INTRODUCTION TO HAR-TRU COURT SURFACES
Developing champions since 1932
The first Har-Tru court was constructed in Hagerstown, Maryland in 1932 and the brand was born. Har-Tru is consistent, timeless, and intimately acquainted with some of the greatest moments in the history of the game.
Clay-court tennis is all about the journey and not the end. It reflects hard work, patience, and endurance. It rewards those who think before they act, who are creative, and who are flexible. It can humble you and it can make you feel invincible. Not surprisingly, the skills required to win on clay are the same skills required to win in life; hence it is the right surface for players of all ages.
For three-quarters of a century now Har-Tru courts have been preferred by avid tennis players and the reasons have never changed, even most clubs and school programs in our country in the last 25 years changed their clay courts to hard courts (too expensive to maintain them), just to find out recently how much of a huge mistake it was. And again every famous club, tennis academy or college and university programs are building back courts with Har-Tru surface because it is very important for developing future top tennis players and generally healthy good club tennis players.
10 REASONS TO CHOOSE A HAR-TRU SURFACE
It’s the surface 88% of the world’s top 10 players grew up on
You will develop essential core footwork and balance skills that play on other surfaces just doesn’t teach.
You will develop a complete all-court game.
You will learn how to construct a point and beat higher-ranked players.
You will improve your patience and persistence and learn to handle adversity better.
Playing on Har-Tru will improve your endurance.
What you learn on Har-Tru allows you to succeed on all surfaces.
You are seven times less likely to be injured on a Har-Tru court than on a hard court.
Har-Tru allows you to play more hours a day and more days a week without over-stressing your joints.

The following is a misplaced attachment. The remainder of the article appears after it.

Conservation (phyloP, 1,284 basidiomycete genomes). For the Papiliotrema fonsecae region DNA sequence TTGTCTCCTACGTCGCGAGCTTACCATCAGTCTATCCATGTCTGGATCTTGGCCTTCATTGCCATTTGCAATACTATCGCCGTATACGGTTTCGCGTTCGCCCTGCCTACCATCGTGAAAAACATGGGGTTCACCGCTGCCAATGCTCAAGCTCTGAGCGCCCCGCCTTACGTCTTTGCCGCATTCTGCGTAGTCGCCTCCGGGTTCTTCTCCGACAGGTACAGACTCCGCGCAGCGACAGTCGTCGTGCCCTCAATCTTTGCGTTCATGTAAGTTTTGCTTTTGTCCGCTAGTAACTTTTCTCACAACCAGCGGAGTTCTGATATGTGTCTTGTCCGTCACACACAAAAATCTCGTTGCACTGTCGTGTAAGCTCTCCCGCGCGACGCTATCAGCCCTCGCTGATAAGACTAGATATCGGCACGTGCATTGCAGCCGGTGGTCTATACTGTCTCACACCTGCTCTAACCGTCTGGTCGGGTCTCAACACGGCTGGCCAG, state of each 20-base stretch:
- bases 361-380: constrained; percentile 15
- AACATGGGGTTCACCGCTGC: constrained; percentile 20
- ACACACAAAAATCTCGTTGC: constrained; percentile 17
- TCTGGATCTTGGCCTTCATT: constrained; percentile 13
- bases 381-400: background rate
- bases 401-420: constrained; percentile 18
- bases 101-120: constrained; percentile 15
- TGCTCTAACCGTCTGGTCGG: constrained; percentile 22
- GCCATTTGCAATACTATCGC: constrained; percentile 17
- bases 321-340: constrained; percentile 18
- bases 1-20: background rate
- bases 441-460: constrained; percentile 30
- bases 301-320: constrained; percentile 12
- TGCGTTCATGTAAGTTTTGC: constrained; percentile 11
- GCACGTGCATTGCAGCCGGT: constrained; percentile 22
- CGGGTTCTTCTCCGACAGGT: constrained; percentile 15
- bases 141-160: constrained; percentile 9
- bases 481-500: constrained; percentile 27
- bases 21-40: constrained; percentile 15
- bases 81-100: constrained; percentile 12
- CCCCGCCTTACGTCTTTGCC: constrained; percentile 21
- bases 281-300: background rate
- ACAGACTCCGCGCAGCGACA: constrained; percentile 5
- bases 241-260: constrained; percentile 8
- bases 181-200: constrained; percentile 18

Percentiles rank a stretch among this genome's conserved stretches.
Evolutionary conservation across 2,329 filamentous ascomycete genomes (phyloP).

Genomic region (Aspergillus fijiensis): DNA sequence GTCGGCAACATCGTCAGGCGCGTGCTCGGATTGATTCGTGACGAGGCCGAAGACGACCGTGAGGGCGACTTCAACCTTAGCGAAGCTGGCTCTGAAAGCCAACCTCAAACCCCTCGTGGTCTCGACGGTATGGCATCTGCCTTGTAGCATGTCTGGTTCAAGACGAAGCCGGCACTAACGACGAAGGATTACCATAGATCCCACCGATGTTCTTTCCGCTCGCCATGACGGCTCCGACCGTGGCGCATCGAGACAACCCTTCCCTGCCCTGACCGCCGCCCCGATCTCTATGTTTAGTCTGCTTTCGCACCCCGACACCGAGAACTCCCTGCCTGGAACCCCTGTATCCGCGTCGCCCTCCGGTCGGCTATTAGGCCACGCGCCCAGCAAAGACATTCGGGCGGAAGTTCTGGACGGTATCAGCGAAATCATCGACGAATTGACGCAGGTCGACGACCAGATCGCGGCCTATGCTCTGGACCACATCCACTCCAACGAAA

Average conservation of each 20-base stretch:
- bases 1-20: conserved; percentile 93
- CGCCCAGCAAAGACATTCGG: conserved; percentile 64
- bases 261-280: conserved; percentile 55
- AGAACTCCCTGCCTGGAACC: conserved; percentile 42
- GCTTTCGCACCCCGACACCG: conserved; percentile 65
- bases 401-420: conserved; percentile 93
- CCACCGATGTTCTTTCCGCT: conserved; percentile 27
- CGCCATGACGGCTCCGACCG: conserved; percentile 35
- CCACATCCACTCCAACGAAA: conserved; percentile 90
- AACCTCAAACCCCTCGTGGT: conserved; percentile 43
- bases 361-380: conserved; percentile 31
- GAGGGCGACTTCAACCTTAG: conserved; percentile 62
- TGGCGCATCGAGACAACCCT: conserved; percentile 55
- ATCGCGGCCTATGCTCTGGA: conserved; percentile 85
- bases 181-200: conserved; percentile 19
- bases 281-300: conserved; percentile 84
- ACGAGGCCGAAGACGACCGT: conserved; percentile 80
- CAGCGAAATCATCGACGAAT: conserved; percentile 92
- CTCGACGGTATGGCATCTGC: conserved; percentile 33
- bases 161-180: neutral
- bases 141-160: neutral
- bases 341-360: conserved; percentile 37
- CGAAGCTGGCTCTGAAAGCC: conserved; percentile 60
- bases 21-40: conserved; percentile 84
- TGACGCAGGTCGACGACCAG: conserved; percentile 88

In short, you will add more game to your life and more life to your game.
The best thing for a Har-Tru court is to play on it as frequently as possible and always maintain them in good playable condition.
Brush the court right to the very edges after each use. Make sure the court gets brushed at least once a day.
Water adds stability to a court. Use an automatic sprinkler system or HydroCourt to keep optimal moisture present
Brushing: Brushing a Har-Tru court redistributes the loose top dressing material and smoothes it out after play.
Watering: Water keeps a court firm and stable and ensures proper traction. Watering should take place as needed to keep court conditions optimal. At most facilities watering is done overnight and once during the middle of the day. Whatever the schedule, it should be designed to provide the court with enough water to keep it playing well until the next watering cycle.
Rolling: Rolling a court will make it firmer and faster. It also helps prevent too much loose top dressing material from building up on the court surface. Rolling is particularly important for tennis courts coming out of the winter in a freeze/thaw environment and should happen daily in this setting until the court reaches an optimal compaction. Subsequent rolling can be done as needed to achieve desired playing conditions. Rolling is most effective after the rain or in the morning when a court has moisture in it.
The annual reconditioning process includes four segments: cleaning, leveling, top dressing, and laying lines. It has to be done every spring, it is pricy and demands a lot of work but it needs to be done in order to have all the benefits and advantages of a nice playable clay court.
Cleaning – Remove the tapes and all leaves and debris and lightly scrape court to remove oversized particles.
Leveling and Rolling for 2-4 weeks – Scrape down high areas (such as where the lines were) and patch low areas repeatedly with everyday rolling to get court compact and leveled..
Top Dressing – Add new Har-Tru at a rate of two tons per court after blowing away the old dead material from courts. Soak the courts so that the new material bonds with old base, keep it wet and roll for a couple of days to make it compact and hard to prepare for installation of tapes.
Laying Lines – Install new line tapes. Re-using tapes is acceptable if the texture has not been worn off. Rolling down the tapes and court for one week to make it court surface playable.